H.B. No. 1314

TRUSTS CREATED UNDER SECTION 867 OF THE PROBATE CODE

Bill Description

Governor Bush signed HB 1314 on June 20, 1997. HB 1314 becomes effective on September 1, 1997.

Since 1993, Texas law has permitted the creation of a "guardianship management trust" as an alternative way to manage a minor or incapacitated person's assets. These trusts, created under Section 867 of the Probate Code, are commonly called "867 Trusts." They a similar in many respects to their older cousins, "142 Trusts," which are created under Section 142.005 of the Property Code.

In 1995 and again in 1997, the legislature tinkered with the statutes governing 867 Trusts. HB 1314 was 1997's effort.

I am modifying my paper on 867 Trusts and 142 Trusts to incorporate the 1997 changes, and I discuss some of the issues raised (and settled) by HB 1314 in it. Click here to go to that the latest draft of that paper [Note: The paper still is in draft form; I hope to finish it shortly.]

Here are the principal changes wrought by HB 1314:

Section Change
867 Two changes:

(1) Attorney ad litems now are permitted to apply for creation of 867 Trusts. This will make it possible to avoid the Texas two-step -- the need to have a guardian appointed and qualified before the guardian can apply for creation of the 867 Trust. Now, if it is clear that an 867 Trust is to be created at the outset, the attorney ad litem (rather than the guardian) can apply for creation of the trust.

(2) It is now clear that the court can order a third party holding funds to transfer those funds directly to the trustee of the 867 Trust without the need for passing those funds through the hands of the guardian.

868 Three key changes:

(1) New subsection (d) permits modification of the otherwise "mandatory" terms to qualify an 867 Trust for Medicaid "supplemental needs trust" status. (SB 912 made a similar, though not identical, change for 142 Trusts.)

(2) Subsection (b) was amended to make it clear that the trust instrument may permit "facility of payment" distributions for the benefit of the beneficiary directly to a person providing goods or services to the ward.

(3) New subsection (e) makes it clear that the trust instrument may provide additional terms, so long as they are not inconsistent with the mandatory provisions.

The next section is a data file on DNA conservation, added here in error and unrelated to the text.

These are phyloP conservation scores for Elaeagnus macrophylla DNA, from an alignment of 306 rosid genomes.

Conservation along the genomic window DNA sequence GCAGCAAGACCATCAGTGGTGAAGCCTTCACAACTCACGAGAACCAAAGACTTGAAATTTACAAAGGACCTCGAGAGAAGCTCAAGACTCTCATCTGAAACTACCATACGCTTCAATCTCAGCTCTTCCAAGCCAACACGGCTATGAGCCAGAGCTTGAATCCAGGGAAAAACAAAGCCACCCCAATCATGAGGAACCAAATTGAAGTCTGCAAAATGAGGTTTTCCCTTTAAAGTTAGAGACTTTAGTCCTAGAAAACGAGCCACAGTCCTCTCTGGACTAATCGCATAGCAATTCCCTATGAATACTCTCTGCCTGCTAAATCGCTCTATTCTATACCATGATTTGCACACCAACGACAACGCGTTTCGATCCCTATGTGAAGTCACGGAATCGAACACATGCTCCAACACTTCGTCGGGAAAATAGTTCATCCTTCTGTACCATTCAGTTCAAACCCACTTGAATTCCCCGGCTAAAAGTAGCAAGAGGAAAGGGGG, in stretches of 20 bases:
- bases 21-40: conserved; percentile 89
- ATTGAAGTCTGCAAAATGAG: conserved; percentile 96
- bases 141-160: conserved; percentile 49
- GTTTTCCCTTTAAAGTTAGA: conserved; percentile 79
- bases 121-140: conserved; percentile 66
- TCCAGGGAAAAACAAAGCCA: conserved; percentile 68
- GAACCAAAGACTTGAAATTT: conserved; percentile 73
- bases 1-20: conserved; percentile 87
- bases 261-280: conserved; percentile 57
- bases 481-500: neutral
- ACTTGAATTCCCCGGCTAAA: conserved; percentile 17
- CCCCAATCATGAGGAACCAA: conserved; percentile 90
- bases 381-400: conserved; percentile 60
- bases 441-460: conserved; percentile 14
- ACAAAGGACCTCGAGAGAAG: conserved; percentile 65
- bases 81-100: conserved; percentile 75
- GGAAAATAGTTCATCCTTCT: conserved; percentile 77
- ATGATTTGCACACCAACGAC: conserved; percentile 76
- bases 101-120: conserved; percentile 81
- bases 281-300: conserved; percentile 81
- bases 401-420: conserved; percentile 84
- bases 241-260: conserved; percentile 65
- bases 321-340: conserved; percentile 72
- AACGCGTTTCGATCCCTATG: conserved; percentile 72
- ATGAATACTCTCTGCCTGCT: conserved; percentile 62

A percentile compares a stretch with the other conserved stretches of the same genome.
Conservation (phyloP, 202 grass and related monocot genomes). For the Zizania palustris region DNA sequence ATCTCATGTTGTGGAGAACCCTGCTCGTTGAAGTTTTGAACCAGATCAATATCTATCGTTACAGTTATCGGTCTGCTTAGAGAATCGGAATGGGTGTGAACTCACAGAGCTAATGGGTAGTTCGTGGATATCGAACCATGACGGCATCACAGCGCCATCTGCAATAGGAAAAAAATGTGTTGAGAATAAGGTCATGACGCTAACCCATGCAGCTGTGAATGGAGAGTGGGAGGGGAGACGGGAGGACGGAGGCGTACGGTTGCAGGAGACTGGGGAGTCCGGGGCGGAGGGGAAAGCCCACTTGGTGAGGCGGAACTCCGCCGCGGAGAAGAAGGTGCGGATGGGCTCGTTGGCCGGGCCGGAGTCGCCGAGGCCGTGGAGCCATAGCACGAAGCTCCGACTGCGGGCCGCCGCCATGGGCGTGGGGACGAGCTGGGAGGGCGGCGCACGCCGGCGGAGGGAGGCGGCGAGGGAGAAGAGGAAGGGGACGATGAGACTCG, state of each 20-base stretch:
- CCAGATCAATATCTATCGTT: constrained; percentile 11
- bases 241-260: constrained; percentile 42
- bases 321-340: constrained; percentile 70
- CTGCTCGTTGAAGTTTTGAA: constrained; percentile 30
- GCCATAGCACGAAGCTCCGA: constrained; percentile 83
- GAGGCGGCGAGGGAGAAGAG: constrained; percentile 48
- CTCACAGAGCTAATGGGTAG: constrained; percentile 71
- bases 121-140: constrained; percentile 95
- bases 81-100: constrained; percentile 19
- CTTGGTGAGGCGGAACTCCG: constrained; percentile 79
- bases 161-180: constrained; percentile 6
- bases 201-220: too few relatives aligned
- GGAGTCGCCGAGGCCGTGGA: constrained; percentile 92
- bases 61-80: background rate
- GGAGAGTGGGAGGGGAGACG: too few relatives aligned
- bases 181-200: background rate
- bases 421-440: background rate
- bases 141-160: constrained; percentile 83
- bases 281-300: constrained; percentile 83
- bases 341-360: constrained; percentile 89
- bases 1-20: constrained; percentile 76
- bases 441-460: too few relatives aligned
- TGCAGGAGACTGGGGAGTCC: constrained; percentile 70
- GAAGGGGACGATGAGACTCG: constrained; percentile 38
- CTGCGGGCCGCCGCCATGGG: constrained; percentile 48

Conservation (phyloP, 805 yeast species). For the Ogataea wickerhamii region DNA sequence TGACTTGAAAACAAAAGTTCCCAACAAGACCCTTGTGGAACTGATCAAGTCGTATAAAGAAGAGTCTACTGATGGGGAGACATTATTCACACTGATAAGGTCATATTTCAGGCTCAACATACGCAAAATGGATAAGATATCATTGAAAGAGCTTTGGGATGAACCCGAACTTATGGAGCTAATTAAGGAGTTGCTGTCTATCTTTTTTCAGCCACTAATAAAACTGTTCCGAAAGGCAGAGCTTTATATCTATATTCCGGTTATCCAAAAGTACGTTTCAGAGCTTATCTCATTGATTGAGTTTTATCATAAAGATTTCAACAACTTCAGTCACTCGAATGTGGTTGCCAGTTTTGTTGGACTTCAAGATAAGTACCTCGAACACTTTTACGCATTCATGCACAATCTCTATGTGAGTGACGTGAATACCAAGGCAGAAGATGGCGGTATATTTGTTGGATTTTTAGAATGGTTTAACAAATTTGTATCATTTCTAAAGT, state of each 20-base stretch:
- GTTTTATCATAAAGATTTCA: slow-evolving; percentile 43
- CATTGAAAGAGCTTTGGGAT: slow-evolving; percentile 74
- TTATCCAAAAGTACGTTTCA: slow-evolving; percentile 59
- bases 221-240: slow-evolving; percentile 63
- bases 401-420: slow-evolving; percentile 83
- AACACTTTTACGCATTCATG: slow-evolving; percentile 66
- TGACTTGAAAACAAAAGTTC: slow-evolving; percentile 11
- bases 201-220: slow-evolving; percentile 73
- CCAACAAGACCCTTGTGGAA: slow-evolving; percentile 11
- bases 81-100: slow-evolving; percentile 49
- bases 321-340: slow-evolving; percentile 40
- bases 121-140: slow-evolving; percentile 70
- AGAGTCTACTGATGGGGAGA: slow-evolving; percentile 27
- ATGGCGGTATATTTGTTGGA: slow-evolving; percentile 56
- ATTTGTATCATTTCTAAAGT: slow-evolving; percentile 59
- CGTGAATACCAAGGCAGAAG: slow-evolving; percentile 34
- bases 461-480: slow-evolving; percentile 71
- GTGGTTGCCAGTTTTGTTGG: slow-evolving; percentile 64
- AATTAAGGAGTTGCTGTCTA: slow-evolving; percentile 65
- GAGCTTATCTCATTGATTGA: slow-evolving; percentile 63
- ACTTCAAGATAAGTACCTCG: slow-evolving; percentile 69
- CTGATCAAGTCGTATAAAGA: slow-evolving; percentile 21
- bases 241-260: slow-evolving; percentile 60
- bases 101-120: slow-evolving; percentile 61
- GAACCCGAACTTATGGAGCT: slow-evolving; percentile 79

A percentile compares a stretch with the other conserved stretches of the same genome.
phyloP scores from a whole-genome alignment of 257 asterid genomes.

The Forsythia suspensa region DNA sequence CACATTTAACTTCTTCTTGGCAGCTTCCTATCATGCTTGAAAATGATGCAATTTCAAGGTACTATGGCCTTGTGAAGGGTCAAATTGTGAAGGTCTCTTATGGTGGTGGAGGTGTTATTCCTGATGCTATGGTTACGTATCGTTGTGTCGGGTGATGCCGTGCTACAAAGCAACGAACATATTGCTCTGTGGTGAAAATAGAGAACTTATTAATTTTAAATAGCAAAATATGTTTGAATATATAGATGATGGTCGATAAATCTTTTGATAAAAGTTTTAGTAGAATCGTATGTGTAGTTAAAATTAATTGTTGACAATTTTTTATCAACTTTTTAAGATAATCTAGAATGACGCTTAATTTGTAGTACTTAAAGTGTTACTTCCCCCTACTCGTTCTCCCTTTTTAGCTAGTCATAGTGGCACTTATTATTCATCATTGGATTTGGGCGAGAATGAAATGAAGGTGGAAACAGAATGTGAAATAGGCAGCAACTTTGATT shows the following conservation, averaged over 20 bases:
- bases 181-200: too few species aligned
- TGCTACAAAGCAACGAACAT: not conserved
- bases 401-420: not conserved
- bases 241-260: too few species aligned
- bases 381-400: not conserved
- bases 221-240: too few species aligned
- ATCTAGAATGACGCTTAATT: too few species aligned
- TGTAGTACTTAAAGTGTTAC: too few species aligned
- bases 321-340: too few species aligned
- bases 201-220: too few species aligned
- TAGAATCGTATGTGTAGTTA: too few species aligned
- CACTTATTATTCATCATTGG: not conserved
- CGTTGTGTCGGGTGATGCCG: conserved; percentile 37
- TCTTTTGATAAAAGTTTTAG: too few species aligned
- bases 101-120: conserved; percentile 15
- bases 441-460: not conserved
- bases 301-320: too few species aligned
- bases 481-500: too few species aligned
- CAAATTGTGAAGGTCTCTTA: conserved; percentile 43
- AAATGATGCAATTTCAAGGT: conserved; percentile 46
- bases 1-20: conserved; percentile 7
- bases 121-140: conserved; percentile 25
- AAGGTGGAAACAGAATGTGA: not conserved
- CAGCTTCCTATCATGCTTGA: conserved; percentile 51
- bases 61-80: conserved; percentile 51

868A We tried, we REALLY tried, to amend the statute to make it clear that, unless there was a good reason to keep the guardian around after the trust was created, he or she could be discharged. Unfortunately, some of the statutory probate judges thought this was a bad idea. They wanted either a guardian of the person or a guardian of the estate serving while the trust was in existence. So, new section 868A provides that the guardian of the estate may be discharged only if a guardian of the person is in place.
869B This new section makes it clear that, to the extent it is not inconsistent with the trust instrument or the statutes governing 867 Trusts, the Texas Trust Code applies to 867 Trusts. This new section permitted the repeal of subsection 868(c), which was added in 1995 to permit the trust instrument to give trustees the powers of a trustee under the Trust Code.
869C Prior law gave the district courts and the statutory probate courts exclusive jurisdiction of matters concerning trusts. That left open the question of the authority of a constitutional county court or a county court at law to supervise and, if necessary, take action with respect to an 867 Trust it created. New subsection 869C makes it clear that the court creating the trust has the same jurisdiction over the trust as it had over the guardianship. A corresponding change was made to Section 115.001 of the Trust Code.
870 This section was amended to provide that a trust created for an incapacitated person (other than a minor) terminates on the date the court determines that "continuing the trust is no longer in the ward's best interests."


A lot of thought went into the effective date sections of HB 1314. The clear intent was:

The legislative history of HB 1314 supports such a construction. However, the language of the statute itself is not as clear as it should have been because the Legislative Council, which okays the language in bills before it clears committee, messed it up. Nevertheless, I still think the language of the statute, plus the legislative history, gets to the manifestation of the intent expressed above.

The alternative to addressing the effective date problem is what was done in SB 912, which affects 142 Trusts. SB 912 simply doesn't address whether the new provision applies to pre-existing trusts.


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Copyright © 1997 by Glenn M. Karisch. This page was last revised on June 23, 1997.